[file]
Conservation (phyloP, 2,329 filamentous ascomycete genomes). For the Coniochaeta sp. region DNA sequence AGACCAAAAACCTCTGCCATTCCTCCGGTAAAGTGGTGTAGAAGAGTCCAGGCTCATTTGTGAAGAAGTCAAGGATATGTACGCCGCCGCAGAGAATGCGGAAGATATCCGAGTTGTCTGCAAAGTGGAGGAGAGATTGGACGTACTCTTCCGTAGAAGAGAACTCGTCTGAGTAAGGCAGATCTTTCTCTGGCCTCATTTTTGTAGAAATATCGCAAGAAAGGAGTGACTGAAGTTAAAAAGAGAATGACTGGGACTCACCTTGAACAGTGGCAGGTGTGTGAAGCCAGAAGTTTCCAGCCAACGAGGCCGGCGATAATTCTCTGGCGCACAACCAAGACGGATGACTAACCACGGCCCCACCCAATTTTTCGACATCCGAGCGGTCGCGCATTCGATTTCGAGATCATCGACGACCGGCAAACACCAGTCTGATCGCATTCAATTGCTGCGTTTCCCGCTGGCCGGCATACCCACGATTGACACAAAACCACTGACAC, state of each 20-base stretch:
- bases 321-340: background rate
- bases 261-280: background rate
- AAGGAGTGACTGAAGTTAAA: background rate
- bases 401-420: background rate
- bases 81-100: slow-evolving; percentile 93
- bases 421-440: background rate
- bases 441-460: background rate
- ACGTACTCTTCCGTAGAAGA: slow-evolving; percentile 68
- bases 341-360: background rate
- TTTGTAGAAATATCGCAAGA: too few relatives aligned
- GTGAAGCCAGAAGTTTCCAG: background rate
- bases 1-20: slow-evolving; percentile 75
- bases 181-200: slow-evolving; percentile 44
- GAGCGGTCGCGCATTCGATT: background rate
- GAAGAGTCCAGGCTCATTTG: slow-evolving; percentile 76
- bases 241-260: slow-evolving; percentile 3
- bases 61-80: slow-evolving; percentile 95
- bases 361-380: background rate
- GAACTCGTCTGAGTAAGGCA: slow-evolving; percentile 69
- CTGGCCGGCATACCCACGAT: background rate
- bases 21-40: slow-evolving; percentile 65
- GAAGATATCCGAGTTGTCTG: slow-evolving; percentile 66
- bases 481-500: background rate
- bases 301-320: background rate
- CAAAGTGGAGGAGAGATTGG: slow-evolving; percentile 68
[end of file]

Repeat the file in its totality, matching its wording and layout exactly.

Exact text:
Conservation (phyloP, 2,329 filamentous ascomycete genomes). For the Coniochaeta sp. region DNA sequence AGACCAAAAACCTCTGCCATTCCTCCGGTAAAGTGGTGTAGAAGAGTCCAGGCTCATTTGTGAAGAAGTCAAGGATATGTACGCCGCCGCAGAGAATGCGGAAGATATCCGAGTTGTCTGCAAAGTGGAGGAGAGATTGGACGTACTCTTCCGTAGAAGAGAACTCGTCTGAGTAAGGCAGATCTTTCTCTGGCCTCATTTTTGTAGAAATATCGCAAGAAAGGAGTGACTGAAGTTAAAAAGAGAATGACTGGGACTCACCTTGAACAGTGGCAGGTGTGTGAAGCCAGAAGTTTCCAGCCAACGAGGCCGGCGATAATTCTCTGGCGCACAACCAAGACGGATGACTAACCACGGCCCCACCCAATTTTTCGACATCCGAGCGGTCGCGCATTCGATTTCGAGATCATCGACGACCGGCAAACACCAGTCTGATCGCATTCAATTGCTGCGTTTCCCGCTGGCCGGCATACCCACGATTGACACAAAACCACTGACAC, state of each 20-base stretch:
- bases 321-340: background rate
- bases 261-280: background rate
- AAGGAGTGACTGAAGTTAAA: background rate
- bases 401-420: background rate
- bases 81-100: slow-evolving; percentile 93
- bases 421-440: background rate
- bases 441-460: background rate
- ACGTACTCTTCCGTAGAAGA: slow-evolving; percentile 68
- bases 341-360: background rate
- TTTGTAGAAATATCGCAAGA: too few relatives aligned
- GTGAAGCCAGAAGTTTCCAG: background rate
- bases 1-20: slow-evolving; percentile 75
- bases 181-200: slow-evolving; percentile 44
- GAGCGGTCGCGCATTCGATT: background rate
- GAAGAGTCCAGGCTCATTTG: slow-evolving; percentile 76
- bases 241-260: slow-evolving; percentile 3
- bases 61-80: slow-evolving; percentile 95
- bases 361-380: background rate
- GAACTCGTCTGAGTAAGGCA: slow-evolving; percentile 69
- CTGGCCGGCATACCCACGAT: background rate
- bases 21-40: slow-evolving; percentile 65
- GAAGATATCCGAGTTGTCTG: slow-evolving; percentile 66
- bases 481-500: background rate
- bases 301-320: background rate
- CAAAGTGGAGGAGAGATTGG: slow-evolving; percentile 68